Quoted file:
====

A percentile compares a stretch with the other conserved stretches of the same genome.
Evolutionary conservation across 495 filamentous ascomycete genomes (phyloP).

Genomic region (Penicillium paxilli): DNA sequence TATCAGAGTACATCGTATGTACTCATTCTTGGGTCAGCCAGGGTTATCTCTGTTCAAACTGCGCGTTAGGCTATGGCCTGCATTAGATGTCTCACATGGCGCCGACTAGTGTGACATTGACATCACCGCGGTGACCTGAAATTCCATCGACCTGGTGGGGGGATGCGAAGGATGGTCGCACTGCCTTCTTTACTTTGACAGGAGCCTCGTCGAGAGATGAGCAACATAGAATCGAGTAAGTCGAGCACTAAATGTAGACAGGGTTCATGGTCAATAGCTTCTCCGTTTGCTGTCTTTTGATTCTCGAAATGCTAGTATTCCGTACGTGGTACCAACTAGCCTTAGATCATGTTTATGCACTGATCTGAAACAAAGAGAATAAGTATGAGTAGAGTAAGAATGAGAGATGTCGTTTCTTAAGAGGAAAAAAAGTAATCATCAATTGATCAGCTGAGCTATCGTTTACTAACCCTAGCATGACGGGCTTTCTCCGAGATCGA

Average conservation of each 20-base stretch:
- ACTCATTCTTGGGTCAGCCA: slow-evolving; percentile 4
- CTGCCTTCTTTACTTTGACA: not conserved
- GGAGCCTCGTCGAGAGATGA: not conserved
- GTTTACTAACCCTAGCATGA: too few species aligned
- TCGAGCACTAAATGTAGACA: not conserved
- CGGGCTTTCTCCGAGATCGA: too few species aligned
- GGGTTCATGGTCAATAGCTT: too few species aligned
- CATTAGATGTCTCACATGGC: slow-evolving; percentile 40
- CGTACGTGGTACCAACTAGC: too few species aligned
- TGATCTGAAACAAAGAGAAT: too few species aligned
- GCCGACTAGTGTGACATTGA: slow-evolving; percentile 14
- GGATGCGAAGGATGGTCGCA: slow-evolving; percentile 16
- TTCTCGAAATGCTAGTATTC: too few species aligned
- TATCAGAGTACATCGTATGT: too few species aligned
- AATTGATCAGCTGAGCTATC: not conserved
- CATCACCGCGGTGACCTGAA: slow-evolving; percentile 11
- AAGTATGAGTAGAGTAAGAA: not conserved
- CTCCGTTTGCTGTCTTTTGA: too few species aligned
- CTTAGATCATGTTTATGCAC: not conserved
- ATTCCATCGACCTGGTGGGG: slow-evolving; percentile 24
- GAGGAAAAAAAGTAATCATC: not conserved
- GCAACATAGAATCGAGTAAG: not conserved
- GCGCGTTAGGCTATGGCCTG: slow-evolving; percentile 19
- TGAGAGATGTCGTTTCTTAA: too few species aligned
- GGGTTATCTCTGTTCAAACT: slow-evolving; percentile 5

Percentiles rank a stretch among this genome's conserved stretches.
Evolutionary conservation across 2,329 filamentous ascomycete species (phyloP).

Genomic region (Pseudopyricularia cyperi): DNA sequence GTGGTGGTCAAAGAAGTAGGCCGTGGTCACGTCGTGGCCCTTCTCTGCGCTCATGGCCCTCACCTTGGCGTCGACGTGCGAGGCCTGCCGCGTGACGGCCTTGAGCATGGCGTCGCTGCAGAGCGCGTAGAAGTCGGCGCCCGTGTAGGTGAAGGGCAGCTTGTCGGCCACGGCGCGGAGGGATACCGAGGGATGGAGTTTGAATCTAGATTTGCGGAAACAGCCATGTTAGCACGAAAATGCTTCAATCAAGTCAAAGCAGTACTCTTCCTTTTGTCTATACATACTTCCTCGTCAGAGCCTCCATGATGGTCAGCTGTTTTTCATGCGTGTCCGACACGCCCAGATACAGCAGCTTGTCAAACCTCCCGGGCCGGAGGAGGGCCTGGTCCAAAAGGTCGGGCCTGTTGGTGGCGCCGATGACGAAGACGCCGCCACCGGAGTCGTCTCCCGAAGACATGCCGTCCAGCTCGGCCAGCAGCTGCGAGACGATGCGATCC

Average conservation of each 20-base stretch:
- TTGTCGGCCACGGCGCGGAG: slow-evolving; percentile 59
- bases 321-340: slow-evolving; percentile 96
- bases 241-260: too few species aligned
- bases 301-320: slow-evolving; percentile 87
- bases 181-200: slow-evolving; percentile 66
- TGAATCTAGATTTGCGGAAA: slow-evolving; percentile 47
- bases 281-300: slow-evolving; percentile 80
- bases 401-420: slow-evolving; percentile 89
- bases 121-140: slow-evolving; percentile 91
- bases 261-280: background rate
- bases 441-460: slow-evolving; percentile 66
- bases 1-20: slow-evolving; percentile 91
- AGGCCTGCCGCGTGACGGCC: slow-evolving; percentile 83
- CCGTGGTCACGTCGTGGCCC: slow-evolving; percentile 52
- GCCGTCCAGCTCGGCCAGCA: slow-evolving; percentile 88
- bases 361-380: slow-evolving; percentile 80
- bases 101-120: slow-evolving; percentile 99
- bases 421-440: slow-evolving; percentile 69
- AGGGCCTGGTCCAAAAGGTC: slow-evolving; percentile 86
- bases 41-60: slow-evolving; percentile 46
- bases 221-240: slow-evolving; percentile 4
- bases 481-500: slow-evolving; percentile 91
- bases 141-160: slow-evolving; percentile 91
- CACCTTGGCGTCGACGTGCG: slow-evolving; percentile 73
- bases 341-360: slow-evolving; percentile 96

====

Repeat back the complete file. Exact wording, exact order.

A percentile compares a stretch with the other conserved stretches of the same genome.
Evolutionary conservation across 495 filamentous ascomycete genomes (phyloP).

Genomic region (Penicillium paxilli): DNA sequence TATCAGAGTACATCGTATGTACTCATTCTTGGGTCAGCCAGGGTTATCTCTGTTCAAACTGCGCGTTAGGCTATGGCCTGCATTAGATGTCTCACATGGCGCCGACTAGTGTGACATTGACATCACCGCGGTGACCTGAAATTCCATCGACCTGGTGGGGGGATGCGAAGGATGGTCGCACTGCCTTCTTTACTTTGACAGGAGCCTCGTCGAGAGATGAGCAACATAGAATCGAGTAAGTCGAGCACTAAATGTAGACAGGGTTCATGGTCAATAGCTTCTCCGTTTGCTGTCTTTTGATTCTCGAAATGCTAGTATTCCGTACGTGGTACCAACTAGCCTTAGATCATGTTTATGCACTGATCTGAAACAAAGAGAATAAGTATGAGTAGAGTAAGAATGAGAGATGTCGTTTCTTAAGAGGAAAAAAAGTAATCATCAATTGATCAGCTGAGCTATCGTTTACTAACCCTAGCATGACGGGCTTTCTCCGAGATCGA

Average conservation of each 20-base stretch:
- ACTCATTCTTGGGTCAGCCA: slow-evolving; percentile 4
- CTGCCTTCTTTACTTTGACA: not conserved
- GGAGCCTCGTCGAGAGATGA: not conserved
- GTTTACTAACCCTAGCATGA: too few species aligned
- TCGAGCACTAAATGTAGACA: not conserved
- CGGGCTTTCTCCGAGATCGA: too few species aligned
- GGGTTCATGGTCAATAGCTT: too few species aligned
- CATTAGATGTCTCACATGGC: slow-evolving; percentile 40
- CGTACGTGGTACCAACTAGC: too few species aligned
- TGATCTGAAACAAAGAGAAT: too few species aligned
- GCCGACTAGTGTGACATTGA: slow-evolving; percentile 14
- GGATGCGAAGGATGGTCGCA: slow-evolving; percentile 16
- TTCTCGAAATGCTAGTATTC: too few species aligned
- TATCAGAGTACATCGTATGT: too few species aligned
- AATTGATCAGCTGAGCTATC: not conserved
- CATCACCGCGGTGACCTGAA: slow-evolving; percentile 11
- AAGTATGAGTAGAGTAAGAA: not conserved
- CTCCGTTTGCTGTCTTTTGA: too few species aligned
- CTTAGATCATGTTTATGCAC: not conserved
- ATTCCATCGACCTGGTGGGG: slow-evolving; percentile 24
- GAGGAAAAAAAGTAATCATC: not conserved
- GCAACATAGAATCGAGTAAG: not conserved
- GCGCGTTAGGCTATGGCCTG: slow-evolving; percentile 19
- TGAGAGATGTCGTTTCTTAA: too few species aligned
- GGGTTATCTCTGTTCAAACT: slow-evolving; percentile 5

Percentiles rank a stretch among this genome's conserved stretches.
Evolutionary conservation across 2,329 filamentous ascomycete species (phyloP).

Genomic region (Pseudopyricularia cyperi): DNA sequence GTGGTGGTCAAAGAAGTAGGCCGTGGTCACGTCGTGGCCCTTCTCTGCGCTCATGGCCCTCACCTTGGCGTCGACGTGCGAGGCCTGCCGCGTGACGGCCTTGAGCATGGCGTCGCTGCAGAGCGCGTAGAAGTCGGCGCCCGTGTAGGTGAAGGGCAGCTTGTCGGCCACGGCGCGGAGGGATACCGAGGGATGGAGTTTGAATCTAGATTTGCGGAAACAGCCATGTTAGCACGAAAATGCTTCAATCAAGTCAAAGCAGTACTCTTCCTTTTGTCTATACATACTTCCTCGTCAGAGCCTCCATGATGGTCAGCTGTTTTTCATGCGTGTCCGACACGCCCAGATACAGCAGCTTGTCAAACCTCCCGGGCCGGAGGAGGGCCTGGTCCAAAAGGTCGGGCCTGTTGGTGGCGCCGATGACGAAGACGCCGCCACCGGAGTCGTCTCCCGAAGACATGCCGTCCAGCTCGGCCAGCAGCTGCGAGACGATGCGATCC

Average conservation of each 20-base stretch:
- TTGTCGGCCACGGCGCGGAG: slow-evolving; percentile 59
- bases 321-340: slow-evolving; percentile 96
- bases 241-260: too few species aligned
- bases 301-320: slow-evolving; percentile 87
- bases 181-200: slow-evolving; percentile 66
- TGAATCTAGATTTGCGGAAA: slow-evolving; percentile 47
- bases 281-300: slow-evolving; percentile 80
- bases 401-420: slow-evolving; percentile 89
- bases 121-140: slow-evolving; percentile 91
- bases 261-280: background rate
- bases 441-460: slow-evolving; percentile 66
- bases 1-20: slow-evolving; percentile 91
- AGGCCTGCCGCGTGACGGCC: slow-evolving; percentile 83
- CCGTGGTCACGTCGTGGCCC: slow-evolving; percentile 52
- GCCGTCCAGCTCGGCCAGCA: slow-evolving; percentile 88
- bases 361-380: slow-evolving; percentile 80
- bases 101-120: slow-evolving; percentile 99
- bases 421-440: slow-evolving; percentile 69
- AGGGCCTGGTCCAAAAGGTC: slow-evolving; percentile 86
- bases 41-60: slow-evolving; percentile 46
- bases 221-240: slow-evolving; percentile 4
- bases 481-500: slow-evolving; percentile 91
- bases 141-160: slow-evolving; percentile 91
- CACCTTGGCGTCGACGTGCG: slow-evolving; percentile 73
- bases 341-360: slow-evolving; percentile 96